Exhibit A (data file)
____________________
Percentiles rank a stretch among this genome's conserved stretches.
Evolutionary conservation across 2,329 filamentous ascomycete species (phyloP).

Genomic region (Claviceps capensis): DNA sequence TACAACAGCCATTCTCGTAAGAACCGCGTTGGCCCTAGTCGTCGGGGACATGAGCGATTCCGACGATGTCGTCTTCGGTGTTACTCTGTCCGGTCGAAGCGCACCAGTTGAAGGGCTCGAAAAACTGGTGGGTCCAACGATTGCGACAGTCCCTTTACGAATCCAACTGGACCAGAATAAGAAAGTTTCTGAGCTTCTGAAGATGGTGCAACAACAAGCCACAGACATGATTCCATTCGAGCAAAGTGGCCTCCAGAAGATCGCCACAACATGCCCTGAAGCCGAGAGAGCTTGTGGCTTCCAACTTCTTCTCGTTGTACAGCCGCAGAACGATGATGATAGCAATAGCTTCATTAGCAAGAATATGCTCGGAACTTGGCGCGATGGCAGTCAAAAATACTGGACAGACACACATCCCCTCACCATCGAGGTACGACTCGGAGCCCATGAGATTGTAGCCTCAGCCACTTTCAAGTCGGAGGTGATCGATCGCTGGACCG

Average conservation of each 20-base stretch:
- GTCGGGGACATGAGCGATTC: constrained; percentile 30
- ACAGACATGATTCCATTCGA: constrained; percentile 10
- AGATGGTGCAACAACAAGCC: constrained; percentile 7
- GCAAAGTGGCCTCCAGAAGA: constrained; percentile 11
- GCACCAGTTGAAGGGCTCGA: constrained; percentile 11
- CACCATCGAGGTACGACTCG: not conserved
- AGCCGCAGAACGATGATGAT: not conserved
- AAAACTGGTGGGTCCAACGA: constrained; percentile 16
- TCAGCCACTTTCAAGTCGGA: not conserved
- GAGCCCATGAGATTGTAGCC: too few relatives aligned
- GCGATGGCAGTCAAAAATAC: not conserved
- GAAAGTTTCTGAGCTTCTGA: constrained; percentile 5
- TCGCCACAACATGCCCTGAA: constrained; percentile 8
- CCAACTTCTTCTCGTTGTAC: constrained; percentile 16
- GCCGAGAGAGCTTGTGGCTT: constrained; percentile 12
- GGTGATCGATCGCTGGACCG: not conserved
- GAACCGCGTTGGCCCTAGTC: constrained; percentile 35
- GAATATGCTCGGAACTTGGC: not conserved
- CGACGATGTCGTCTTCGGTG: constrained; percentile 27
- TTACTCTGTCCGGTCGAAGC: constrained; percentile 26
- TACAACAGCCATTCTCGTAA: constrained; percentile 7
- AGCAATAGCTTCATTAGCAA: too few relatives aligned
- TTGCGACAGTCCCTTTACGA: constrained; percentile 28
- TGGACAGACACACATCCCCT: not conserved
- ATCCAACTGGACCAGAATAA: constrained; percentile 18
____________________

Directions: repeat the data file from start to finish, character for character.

Percentiles rank a stretch among this genome's conserved stretches.
Evolutionary conservation across 2,329 filamentous ascomycete species (phyloP).

Genomic region (Claviceps capensis): DNA sequence TACAACAGCCATTCTCGTAAGAACCGCGTTGGCCCTAGTCGTCGGGGACATGAGCGATTCCGACGATGTCGTCTTCGGTGTTACTCTGTCCGGTCGAAGCGCACCAGTTGAAGGGCTCGAAAAACTGGTGGGTCCAACGATTGCGACAGTCCCTTTACGAATCCAACTGGACCAGAATAAGAAAGTTTCTGAGCTTCTGAAGATGGTGCAACAACAAGCCACAGACATGATTCCATTCGAGCAAAGTGGCCTCCAGAAGATCGCCACAACATGCCCTGAAGCCGAGAGAGCTTGTGGCTTCCAACTTCTTCTCGTTGTACAGCCGCAGAACGATGATGATAGCAATAGCTTCATTAGCAAGAATATGCTCGGAACTTGGCGCGATGGCAGTCAAAAATACTGGACAGACACACATCCCCTCACCATCGAGGTACGACTCGGAGCCCATGAGATTGTAGCCTCAGCCACTTTCAAGTCGGAGGTGATCGATCGCTGGACCG

Average conservation of each 20-base stretch:
- GTCGGGGACATGAGCGATTC: constrained; percentile 30
- ACAGACATGATTCCATTCGA: constrained; percentile 10
- AGATGGTGCAACAACAAGCC: constrained; percentile 7
- GCAAAGTGGCCTCCAGAAGA: constrained; percentile 11
- GCACCAGTTGAAGGGCTCGA: constrained; percentile 11
- CACCATCGAGGTACGACTCG: not conserved
- AGCCGCAGAACGATGATGAT: not conserved
- AAAACTGGTGGGTCCAACGA: constrained; percentile 16
- TCAGCCACTTTCAAGTCGGA: not conserved
- GAGCCCATGAGATTGTAGCC: too few relatives aligned
- GCGATGGCAGTCAAAAATAC: not conserved
- GAAAGTTTCTGAGCTTCTGA: constrained; percentile 5
- TCGCCACAACATGCCCTGAA: constrained; percentile 8
- CCAACTTCTTCTCGTTGTAC: constrained; percentile 16
- GCCGAGAGAGCTTGTGGCTT: constrained; percentile 12
- GGTGATCGATCGCTGGACCG: not conserved
- GAACCGCGTTGGCCCTAGTC: constrained; percentile 35
- GAATATGCTCGGAACTTGGC: not conserved
- CGACGATGTCGTCTTCGGTG: constrained; percentile 27
- TTACTCTGTCCGGTCGAAGC: constrained; percentile 26
- TACAACAGCCATTCTCGTAA: constrained; percentile 7
- AGCAATAGCTTCATTAGCAA: too few relatives aligned
- TTGCGACAGTCCCTTTACGA: constrained; percentile 28
- TGGACAGACACACATCCCCT: not conserved
- ATCCAACTGGACCAGAATAA: constrained; percentile 18